“The huge demand for reliable, high-speed internet connections as millions moved to home, remote and flexible working and schooling during the pandemic has increased pressure on and scrutiny of the government’s plans.”
“Rural dwellers are being left behind in the internet revolution.”
The UK is the 28th most digitally-connected country – well behind the likes of South Korea, Gulf States and Scandinavia:
The UK’s score of just 5.64/10 was primarily driven by slow internet speeds across the board. A recent uptick in the deployment of full-fibre connections and 5G should help the country to move back up the rankings but will take some time to reflect in the results.
This poor showing has been apparent during the last two years of WFH:
There are some improvements happening – as reported from Topsham over the weekend:
And yet it’s the big towns and cities which are being served well, as shown in this recent survey published by the Mail:
But things are not happening fast enough – especially in rural areas, according to the Public Accounts Committee, as reported by the Guardian earlier today:
Boris Johnson’s promise to “level up” the nation by providing next-generation-speed broadband to most homes by 2025 is under threat as rural dwellers are left behind in the internet revolution, according to a report by parliament’s spending watchdog…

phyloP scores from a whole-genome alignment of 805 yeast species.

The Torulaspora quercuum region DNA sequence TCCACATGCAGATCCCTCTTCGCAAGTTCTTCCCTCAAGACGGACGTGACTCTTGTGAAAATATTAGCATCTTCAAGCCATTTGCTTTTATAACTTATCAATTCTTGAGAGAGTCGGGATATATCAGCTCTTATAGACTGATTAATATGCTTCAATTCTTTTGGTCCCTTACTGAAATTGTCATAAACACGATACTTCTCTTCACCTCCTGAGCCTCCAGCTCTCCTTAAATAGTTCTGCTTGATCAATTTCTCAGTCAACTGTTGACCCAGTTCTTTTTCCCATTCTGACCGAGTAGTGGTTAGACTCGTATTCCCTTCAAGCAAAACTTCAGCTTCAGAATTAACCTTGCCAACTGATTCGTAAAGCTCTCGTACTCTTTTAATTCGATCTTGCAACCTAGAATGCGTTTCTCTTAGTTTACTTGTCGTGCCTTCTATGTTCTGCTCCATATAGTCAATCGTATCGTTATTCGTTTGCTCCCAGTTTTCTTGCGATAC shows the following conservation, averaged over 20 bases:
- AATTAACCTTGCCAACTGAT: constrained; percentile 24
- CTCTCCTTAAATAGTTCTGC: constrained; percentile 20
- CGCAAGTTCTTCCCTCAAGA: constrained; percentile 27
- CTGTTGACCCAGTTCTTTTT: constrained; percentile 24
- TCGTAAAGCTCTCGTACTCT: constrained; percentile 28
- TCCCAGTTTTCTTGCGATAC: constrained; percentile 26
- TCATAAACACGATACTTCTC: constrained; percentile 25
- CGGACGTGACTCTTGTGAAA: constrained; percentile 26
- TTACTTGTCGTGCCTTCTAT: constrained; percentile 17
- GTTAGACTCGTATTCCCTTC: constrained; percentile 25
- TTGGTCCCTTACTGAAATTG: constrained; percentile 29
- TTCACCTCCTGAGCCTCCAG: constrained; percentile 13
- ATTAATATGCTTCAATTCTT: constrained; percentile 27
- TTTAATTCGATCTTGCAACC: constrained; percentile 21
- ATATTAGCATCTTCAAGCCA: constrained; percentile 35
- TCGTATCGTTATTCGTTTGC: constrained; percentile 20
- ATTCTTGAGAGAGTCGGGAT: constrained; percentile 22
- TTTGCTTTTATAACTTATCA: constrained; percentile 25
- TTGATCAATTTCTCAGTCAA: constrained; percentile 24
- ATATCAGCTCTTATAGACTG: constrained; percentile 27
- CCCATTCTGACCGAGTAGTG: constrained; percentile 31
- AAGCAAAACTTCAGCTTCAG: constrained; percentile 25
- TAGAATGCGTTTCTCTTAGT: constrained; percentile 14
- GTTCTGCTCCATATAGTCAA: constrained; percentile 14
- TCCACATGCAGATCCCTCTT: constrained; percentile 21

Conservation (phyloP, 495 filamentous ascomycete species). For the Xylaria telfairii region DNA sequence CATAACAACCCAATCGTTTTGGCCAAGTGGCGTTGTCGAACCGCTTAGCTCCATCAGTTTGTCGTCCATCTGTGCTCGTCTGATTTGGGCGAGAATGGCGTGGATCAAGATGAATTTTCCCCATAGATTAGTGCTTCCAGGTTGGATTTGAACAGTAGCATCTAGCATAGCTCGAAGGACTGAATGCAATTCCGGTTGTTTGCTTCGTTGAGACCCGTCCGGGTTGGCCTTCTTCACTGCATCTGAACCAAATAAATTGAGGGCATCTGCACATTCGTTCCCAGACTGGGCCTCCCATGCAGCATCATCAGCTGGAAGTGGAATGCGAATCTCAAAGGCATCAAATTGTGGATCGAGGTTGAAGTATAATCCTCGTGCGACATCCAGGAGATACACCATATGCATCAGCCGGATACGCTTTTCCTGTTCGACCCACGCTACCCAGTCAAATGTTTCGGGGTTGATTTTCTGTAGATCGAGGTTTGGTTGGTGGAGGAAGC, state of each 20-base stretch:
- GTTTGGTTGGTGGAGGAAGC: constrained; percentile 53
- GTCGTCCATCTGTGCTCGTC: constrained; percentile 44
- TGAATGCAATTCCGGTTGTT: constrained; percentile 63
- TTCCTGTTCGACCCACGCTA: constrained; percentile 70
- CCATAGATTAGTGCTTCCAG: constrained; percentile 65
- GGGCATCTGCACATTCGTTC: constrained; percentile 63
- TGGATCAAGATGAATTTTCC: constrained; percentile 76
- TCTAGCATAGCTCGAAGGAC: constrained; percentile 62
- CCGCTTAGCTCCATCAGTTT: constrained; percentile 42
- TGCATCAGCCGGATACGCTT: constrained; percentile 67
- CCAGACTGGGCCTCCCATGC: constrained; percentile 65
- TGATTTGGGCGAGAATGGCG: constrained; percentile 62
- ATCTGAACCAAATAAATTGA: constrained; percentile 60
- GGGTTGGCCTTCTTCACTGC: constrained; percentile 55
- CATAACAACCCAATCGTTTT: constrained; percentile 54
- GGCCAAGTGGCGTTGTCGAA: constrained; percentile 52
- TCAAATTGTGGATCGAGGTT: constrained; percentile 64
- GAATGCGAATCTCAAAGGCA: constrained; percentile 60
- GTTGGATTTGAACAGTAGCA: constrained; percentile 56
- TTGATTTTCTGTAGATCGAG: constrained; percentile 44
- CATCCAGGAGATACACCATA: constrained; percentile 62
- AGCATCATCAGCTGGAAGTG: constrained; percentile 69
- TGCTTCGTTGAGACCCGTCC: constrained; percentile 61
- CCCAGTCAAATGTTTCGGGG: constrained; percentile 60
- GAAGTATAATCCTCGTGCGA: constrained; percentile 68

“What DCMS does know full well is it can’t rely on the private sector to get fast broadband to the hardest to reach, excluded and rural areas,” said Dame Meg Hillier, the chair of the PAC. “And despite its repeated promises to do exactly that, we are apparently little nearer to closing ‘the great digital divide’ developing across the UK nor addressing the social and economic inequality it brings with it.” …
The huge demand for reliable, high-speed internet connections as millions moved to home, remote and flexible working and schooling during the pandemic has increased pressure on and scrutiny of the government’s plans.
An initial promise by Johnson to deliver full-fibre broadband to every UK home by 2025 was subsequently expanded to include gigabit technology, which provides equally fast connections but the PAC said is “not as future proof”, in order to achieve the target. The promise to reach every home was then reduced to 85% of homes and premises, with the government making only £1.2bn of a £5bn fund created to connect rural homes available until one year before its 2025 deadline, which the PAC is not convinced will be achieved…
And the tech industry is not impressed either:
The Citizens Advice Bureau has also brought out a report which says pretty much the same: